Ohio Medicaid orders drug price changes after abuse reported; CVS agrees
October 31, 2018
Medicaid officials have launched an investigation and lawmakers are threatening legislation after The Dispatch presented the state officials with more evidence that CVS Caremark is charging taxpayers more than what its paying pharmacists to fill Medicaid prescriptions.
Information provided by several Ohio pharmacists to The Dispatch in the past week shows that CVS Caremark has again drastically reduced what it's reimbursing pharmacists to fill prescriptions for Ohio's poorest residents.
The significance: The state is paying a flat rate for medications, meaning CVS Caremark is pocketing more taxpayer money when the pharmacy benefit manager slashes what it's giving to Ohio druggists. The CVS move to increase what's called spread pricing comes barely two months before the state Medicaid agency outlaws the practice in Ohio.
“Any attempt by CVS to take advantage of the spread model contract over these last few months is wholly unacceptable and we have demanded that CVS immediately restore price changes,” said Tom Betti, spokesman for Medicaid.
Betti said Medicaid officials launched an investigation as soon as they learned of the price changes.
Within hours, CVS reversed its defense of the rates it pays and announced it would increase reimbursements to pharmacies.
"As part of our ongoing monitoring of the marketplace to set appropriate reimbursement rates based on drug acquisition costs that fluctuate regularly, we’ve determined that the drug mix being dispensed at certain pharmacies in Ohio is having a disproportionate impact on their generic reimbursement. To address this, CVS Caremark is increasing the reimbursement rate in Ohio within the generic basket of drugs," company spokesman Michael DeAngelis said in an email to the Dispatch.
Earlier, DeAngelis said the company uses several lists, which it doesn’t make public, to set drug prices and reimbursements to pharmacists.
Two sources aware of the discussions said Medicaid had given CVS Caremark a deadline of Thursday to explain its actions.
In one instance, a community pharmacist reported he was paid $5.64 by CVS Caremark per Medicaid prescription in the month of September. In the first half of October the price was about $2.50 a prescription.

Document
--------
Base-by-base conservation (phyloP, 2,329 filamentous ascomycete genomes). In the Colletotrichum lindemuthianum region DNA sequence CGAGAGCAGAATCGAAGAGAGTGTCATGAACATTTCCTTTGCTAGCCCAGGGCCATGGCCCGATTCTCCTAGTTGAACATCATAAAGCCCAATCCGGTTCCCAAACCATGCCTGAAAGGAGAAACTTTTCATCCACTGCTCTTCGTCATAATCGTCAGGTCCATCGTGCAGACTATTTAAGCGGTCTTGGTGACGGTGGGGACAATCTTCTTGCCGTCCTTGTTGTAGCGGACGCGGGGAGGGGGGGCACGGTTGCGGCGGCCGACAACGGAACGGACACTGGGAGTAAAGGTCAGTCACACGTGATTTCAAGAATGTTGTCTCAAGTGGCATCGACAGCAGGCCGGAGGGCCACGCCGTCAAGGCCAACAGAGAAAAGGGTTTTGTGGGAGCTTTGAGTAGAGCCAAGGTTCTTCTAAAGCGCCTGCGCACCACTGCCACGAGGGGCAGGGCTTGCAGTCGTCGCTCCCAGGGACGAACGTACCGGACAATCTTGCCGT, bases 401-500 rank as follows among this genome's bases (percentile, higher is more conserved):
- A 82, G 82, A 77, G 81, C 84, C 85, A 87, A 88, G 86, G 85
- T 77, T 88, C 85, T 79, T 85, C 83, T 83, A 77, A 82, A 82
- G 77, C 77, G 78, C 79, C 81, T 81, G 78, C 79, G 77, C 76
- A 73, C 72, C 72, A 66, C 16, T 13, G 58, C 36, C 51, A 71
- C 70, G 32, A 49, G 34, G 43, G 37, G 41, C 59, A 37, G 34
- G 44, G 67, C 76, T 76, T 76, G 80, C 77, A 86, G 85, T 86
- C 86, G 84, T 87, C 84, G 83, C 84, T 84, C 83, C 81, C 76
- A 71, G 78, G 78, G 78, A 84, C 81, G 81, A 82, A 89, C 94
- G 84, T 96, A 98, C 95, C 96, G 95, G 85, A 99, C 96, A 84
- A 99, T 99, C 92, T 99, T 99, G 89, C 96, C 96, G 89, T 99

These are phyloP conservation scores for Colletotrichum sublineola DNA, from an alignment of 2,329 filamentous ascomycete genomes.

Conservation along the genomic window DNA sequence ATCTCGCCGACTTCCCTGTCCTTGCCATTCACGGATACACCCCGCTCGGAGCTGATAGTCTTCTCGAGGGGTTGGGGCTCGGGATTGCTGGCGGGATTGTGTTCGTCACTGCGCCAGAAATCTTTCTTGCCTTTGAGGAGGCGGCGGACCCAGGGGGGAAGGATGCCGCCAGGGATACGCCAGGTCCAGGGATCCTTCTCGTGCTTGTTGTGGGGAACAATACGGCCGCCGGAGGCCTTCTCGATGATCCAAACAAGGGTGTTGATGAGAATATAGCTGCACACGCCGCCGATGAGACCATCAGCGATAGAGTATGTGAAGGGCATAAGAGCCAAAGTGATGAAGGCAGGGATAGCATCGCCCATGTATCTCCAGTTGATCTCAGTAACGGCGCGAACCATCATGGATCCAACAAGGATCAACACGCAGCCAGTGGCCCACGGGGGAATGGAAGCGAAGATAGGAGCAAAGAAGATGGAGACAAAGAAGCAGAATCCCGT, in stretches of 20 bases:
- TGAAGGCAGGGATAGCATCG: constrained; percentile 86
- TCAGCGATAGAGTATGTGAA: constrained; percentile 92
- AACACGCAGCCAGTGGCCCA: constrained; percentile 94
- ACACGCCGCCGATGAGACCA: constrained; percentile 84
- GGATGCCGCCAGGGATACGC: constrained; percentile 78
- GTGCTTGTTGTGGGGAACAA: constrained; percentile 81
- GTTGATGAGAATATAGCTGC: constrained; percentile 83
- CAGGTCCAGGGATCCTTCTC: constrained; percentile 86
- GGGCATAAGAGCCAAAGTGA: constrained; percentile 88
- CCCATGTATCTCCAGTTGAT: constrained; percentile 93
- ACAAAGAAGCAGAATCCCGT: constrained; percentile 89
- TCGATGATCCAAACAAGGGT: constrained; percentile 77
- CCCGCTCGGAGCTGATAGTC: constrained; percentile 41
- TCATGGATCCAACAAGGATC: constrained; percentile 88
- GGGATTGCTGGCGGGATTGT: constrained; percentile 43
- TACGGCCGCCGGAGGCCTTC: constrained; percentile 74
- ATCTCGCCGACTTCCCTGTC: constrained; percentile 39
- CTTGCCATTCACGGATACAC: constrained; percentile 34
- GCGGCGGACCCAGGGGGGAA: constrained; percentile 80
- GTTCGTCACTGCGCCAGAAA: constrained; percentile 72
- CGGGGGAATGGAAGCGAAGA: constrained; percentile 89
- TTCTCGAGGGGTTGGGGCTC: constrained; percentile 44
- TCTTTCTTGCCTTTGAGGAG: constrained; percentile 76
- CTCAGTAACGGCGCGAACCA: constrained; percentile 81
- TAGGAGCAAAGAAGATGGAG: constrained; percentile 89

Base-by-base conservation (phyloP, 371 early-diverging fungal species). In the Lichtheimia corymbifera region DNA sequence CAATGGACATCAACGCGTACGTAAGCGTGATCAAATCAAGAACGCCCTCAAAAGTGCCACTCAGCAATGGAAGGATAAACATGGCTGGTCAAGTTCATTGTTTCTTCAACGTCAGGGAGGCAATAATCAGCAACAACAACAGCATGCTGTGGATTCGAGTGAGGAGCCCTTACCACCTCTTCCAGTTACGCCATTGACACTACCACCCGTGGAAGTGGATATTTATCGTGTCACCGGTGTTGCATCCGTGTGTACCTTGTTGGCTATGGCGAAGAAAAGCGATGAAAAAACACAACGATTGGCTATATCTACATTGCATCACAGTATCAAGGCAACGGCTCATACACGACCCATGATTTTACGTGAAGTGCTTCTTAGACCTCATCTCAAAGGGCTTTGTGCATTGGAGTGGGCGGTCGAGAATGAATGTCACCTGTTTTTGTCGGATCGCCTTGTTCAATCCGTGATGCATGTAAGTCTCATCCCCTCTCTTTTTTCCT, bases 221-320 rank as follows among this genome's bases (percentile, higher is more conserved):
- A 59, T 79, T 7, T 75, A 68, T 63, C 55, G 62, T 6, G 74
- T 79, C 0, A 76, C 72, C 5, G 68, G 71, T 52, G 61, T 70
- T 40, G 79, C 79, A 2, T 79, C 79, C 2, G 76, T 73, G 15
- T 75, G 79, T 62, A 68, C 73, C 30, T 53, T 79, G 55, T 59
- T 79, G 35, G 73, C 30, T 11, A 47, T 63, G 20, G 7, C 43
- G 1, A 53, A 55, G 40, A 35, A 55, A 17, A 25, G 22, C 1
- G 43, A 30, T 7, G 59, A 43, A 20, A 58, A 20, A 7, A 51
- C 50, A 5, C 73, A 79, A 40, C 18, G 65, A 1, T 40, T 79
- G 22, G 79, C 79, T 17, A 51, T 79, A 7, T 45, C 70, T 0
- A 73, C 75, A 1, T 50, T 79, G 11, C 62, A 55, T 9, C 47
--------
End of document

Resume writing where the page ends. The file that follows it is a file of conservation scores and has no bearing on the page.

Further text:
Last week: a $2.43 loss per Medicaid prescription.
DeAngelis said Tuesday that CVS Caremark has helped save Ohioans millions by monitoring these prices.
But pharmacists across Ohio say CVS Caremark’s practices are hurting them.
Wilmington pharmacist Mark Kratzer said he was paid on average $2.10 above cost for each of the 867 prescriptions he filled for Medicaid patients in September.
So far in October, he’s been reimbursed at a 66-cent loss for each of the 1,064 Medicaid prescriptions he’s filled; a total loss of $702.
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On one prescription alone, Mesalamine, a generic anti-inflammatory drug thah treats ulcerative colitis, Kratzer said he was paid $412 below the cost of the medication. He attributed the loss to a $200 increase in the cost of the drug at the same time Medicaid reimbursements were slashed by roughly the same amount.
“How do you make that up when every Medicaid prescription is a loss?” Kratzer asked. “When I noticed the big drops in reimbursements this month it was like an anniversary. The same thing happened last October.”
Kratzer said the losses are taking a toll and he may have to sell his store, Kratzer’s Hometown Pharmacy.
“I’ve been asked by my son why do you not fill Medicaid prescriptions? I do it because the more volume I have, the higher the value my pharmacy if I have to sell. I don’t want to, but I’m considering selling. What alternative do I have?”
One Cleveland pharmacist, who spoke only on the condition he note be named for fear of business repercussions, said it's past time for state officials to cut ties with CVS Caremark.
“We’re getting hammered,” he said.